More widely, I also see an increase in analytical tools as many countries are providing data under open licenses which can be exploited. Predictive analysis is becoming very real.

Law firms are in a difficult space. Many are full-service because they’re trying to support their clients as much as possible, but this means it is hard to really improve efficiency in every area. You might have 63 teams in 19 sectors and 18 jurisdictions. How do you prioritize that and help everyone in every market? Some firms have resorted to partnering and others are leveraging no and low code systems. Others are buying productized AI. It is a hard area though.

Q: What do you see happening in other markets?

Southall: Beyond the U.K. and U.S., you can find some great examples of innovation. Impressive things are coming out of Asia and Australia. Singapore has invested massively in driving its startup market. Legal tech is genuinely a global market. The U.S. and U.K. are only one piece of the equation.

Q: How do you see the law firm/corporate legal relationship changing in the next decade?

Southall: Law firms started putting in place best-in-breed technology before corporate did. Now corporate seems to be embracing technology at a faster rate, and that technology lends itself better to their needs. Law firms are ahead, but corporate seems to be accelerating much more quickly and will overtake law firms. The scope and ROI is often larger too.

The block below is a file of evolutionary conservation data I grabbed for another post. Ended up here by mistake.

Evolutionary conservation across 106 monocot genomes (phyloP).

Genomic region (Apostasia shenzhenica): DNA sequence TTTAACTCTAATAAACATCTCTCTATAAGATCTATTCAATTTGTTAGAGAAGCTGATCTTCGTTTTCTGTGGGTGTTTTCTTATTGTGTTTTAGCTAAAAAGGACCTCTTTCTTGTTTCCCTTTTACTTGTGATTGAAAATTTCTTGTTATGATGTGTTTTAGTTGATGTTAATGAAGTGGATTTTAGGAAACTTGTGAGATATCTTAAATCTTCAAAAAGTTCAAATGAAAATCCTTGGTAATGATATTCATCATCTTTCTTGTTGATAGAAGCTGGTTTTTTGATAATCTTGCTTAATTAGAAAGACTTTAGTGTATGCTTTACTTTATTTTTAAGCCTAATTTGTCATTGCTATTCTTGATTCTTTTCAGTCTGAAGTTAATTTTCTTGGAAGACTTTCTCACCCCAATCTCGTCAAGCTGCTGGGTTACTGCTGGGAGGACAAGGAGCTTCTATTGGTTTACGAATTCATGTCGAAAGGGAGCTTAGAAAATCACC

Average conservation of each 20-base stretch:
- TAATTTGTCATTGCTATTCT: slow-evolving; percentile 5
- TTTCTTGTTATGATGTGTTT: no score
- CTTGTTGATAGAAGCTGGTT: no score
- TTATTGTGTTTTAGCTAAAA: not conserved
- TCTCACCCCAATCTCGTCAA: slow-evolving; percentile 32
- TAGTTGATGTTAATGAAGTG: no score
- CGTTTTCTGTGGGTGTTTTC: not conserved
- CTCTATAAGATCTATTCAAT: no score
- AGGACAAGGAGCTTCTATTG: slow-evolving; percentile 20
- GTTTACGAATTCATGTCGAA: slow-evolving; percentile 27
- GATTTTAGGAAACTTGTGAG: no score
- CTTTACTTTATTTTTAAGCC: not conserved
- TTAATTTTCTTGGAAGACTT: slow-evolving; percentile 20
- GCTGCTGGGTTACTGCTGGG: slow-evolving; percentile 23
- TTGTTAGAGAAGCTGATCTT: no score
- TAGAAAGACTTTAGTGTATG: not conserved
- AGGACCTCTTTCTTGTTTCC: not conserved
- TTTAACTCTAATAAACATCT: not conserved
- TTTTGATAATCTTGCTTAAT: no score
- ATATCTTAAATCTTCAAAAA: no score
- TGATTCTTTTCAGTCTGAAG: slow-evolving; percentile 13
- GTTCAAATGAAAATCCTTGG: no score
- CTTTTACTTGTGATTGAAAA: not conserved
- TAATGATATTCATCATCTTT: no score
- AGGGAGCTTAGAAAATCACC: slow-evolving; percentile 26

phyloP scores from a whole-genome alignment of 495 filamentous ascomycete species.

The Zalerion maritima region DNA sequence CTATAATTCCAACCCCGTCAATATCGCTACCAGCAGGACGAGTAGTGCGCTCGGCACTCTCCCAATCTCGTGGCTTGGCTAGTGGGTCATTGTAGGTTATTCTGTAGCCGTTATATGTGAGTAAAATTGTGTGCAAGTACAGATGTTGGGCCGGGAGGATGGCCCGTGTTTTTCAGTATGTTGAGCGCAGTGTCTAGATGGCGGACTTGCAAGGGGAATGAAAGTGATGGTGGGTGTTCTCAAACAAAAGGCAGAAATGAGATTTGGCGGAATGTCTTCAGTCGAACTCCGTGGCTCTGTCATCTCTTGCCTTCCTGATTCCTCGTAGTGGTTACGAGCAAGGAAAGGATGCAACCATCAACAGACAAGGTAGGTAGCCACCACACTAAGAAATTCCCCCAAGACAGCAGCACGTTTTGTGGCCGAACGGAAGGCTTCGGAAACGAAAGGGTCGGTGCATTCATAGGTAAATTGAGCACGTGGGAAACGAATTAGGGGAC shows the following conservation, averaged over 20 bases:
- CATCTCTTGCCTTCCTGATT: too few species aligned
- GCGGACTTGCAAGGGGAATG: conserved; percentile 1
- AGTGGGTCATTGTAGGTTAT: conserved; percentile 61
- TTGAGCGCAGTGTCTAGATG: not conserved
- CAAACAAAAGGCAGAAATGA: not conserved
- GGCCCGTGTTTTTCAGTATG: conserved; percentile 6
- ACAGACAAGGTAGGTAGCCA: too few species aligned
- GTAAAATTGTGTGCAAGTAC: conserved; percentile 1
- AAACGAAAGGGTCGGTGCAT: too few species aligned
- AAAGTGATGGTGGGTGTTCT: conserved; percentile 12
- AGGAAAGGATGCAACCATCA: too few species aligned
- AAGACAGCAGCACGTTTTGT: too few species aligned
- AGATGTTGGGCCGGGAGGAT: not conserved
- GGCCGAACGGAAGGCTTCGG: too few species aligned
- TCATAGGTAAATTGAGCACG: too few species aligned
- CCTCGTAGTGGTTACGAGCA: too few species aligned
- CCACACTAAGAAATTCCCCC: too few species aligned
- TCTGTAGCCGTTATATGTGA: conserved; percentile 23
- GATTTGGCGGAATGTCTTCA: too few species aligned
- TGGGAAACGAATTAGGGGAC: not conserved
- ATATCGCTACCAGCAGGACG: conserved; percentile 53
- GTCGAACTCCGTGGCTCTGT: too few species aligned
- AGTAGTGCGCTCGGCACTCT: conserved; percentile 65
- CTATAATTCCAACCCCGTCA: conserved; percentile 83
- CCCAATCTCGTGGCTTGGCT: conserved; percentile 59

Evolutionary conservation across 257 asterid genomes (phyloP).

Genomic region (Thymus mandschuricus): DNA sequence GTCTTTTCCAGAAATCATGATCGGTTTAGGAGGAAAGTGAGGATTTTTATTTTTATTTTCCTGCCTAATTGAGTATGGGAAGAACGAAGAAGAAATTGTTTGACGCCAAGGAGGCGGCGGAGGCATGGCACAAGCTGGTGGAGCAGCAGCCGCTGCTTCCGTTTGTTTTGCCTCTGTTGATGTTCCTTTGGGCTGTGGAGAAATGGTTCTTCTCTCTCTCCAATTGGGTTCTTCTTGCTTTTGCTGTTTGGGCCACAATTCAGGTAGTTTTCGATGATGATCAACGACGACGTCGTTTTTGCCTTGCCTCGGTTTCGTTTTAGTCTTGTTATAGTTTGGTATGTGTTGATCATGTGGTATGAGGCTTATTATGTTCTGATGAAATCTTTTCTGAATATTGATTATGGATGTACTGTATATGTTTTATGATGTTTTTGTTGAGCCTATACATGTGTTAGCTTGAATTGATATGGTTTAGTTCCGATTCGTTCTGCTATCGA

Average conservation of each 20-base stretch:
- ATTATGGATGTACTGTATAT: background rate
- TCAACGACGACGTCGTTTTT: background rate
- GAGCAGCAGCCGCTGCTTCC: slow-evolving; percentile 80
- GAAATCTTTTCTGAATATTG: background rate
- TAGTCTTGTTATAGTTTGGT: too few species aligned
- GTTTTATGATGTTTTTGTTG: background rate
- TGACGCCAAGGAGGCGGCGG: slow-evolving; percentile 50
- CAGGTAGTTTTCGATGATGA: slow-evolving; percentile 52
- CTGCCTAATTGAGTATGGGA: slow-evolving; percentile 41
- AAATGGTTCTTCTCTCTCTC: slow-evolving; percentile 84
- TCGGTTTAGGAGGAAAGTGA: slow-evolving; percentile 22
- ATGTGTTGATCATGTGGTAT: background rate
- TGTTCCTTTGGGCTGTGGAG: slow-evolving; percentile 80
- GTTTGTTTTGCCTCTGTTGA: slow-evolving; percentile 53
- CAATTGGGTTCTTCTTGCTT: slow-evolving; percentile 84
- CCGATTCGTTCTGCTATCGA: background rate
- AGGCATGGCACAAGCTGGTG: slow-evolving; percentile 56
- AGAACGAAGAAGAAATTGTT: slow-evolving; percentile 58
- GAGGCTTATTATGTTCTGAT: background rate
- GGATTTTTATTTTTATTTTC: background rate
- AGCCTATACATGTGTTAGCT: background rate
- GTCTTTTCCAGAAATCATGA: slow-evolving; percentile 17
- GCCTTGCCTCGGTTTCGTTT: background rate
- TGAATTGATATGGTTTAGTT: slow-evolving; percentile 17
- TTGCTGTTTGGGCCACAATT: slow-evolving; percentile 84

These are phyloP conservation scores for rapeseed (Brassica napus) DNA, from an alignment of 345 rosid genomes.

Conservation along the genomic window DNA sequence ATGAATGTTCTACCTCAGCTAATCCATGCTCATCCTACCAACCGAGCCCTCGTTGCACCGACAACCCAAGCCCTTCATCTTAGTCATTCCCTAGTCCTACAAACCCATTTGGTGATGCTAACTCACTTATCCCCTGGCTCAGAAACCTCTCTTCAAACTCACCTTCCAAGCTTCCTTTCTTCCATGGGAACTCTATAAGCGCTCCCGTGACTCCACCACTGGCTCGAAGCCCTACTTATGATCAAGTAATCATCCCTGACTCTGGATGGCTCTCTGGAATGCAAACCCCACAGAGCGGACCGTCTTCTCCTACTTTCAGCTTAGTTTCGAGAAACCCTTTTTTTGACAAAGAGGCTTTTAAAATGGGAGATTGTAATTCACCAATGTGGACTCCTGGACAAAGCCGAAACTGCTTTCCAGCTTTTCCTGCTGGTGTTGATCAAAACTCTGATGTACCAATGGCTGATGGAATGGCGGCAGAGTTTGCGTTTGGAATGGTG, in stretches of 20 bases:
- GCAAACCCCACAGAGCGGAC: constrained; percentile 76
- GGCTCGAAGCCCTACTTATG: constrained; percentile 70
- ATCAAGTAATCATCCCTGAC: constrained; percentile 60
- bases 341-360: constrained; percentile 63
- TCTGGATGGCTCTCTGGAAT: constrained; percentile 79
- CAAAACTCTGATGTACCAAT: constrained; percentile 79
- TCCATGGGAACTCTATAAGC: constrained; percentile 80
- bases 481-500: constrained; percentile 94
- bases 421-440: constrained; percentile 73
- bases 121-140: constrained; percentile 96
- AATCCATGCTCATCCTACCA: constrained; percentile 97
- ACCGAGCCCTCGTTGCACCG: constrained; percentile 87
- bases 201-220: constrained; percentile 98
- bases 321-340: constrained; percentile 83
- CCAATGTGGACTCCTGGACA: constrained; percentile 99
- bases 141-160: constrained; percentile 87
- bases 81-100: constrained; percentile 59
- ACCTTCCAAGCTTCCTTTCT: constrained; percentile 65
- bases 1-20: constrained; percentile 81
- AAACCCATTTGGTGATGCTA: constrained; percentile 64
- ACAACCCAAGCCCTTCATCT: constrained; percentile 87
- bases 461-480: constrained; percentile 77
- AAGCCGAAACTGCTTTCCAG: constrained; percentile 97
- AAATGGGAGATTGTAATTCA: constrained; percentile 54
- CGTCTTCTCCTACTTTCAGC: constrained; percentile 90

Work given to firms by in-house legal may well diminish or at least change as their expectations for more efficient work and knowledge of technology increase. Corporations are heavily marketed to by software providers, raising the level of understanding the average in-house lawyer perhaps more so than in many private practice firms.  Virtually every major corporation will have an Alternative Legal Services Providor now , which will also perhaps take more of the routine work away from firms and firms are fighting back by launching their own.

Law firms will have to increasingly leverage tech to be more efficient and to interface with their clients’ systems and the increasing number of platforms emerging in the market. COVID has also accelerated everything and technology adoption at law firms is no exception. Firms wishing to attract the best talent in a post COVID world will also need to ensure they provide their people with the very best systems.

Legal work and how it’s delivered will look very different in the future. Those firms who get this right will reap the rewards in years to come, but sadly the reverse is always true. Someone said to me a year ago, “Why would a technologist want to work in law?” Given it is a $900 billion undigitized market, I would suggest it is a huge opportunity. What is there not to like for great technologists?

Many thanks to Derek for sharing his insight. If you’d like to contact him, you can reach him at [email protected] and

One more note: If you’re interested in connecting with the greater in-house legal community to share experiences, lessons and successes, sign up to join Onit’s Lean into LegalOps program for Europe or the U.S.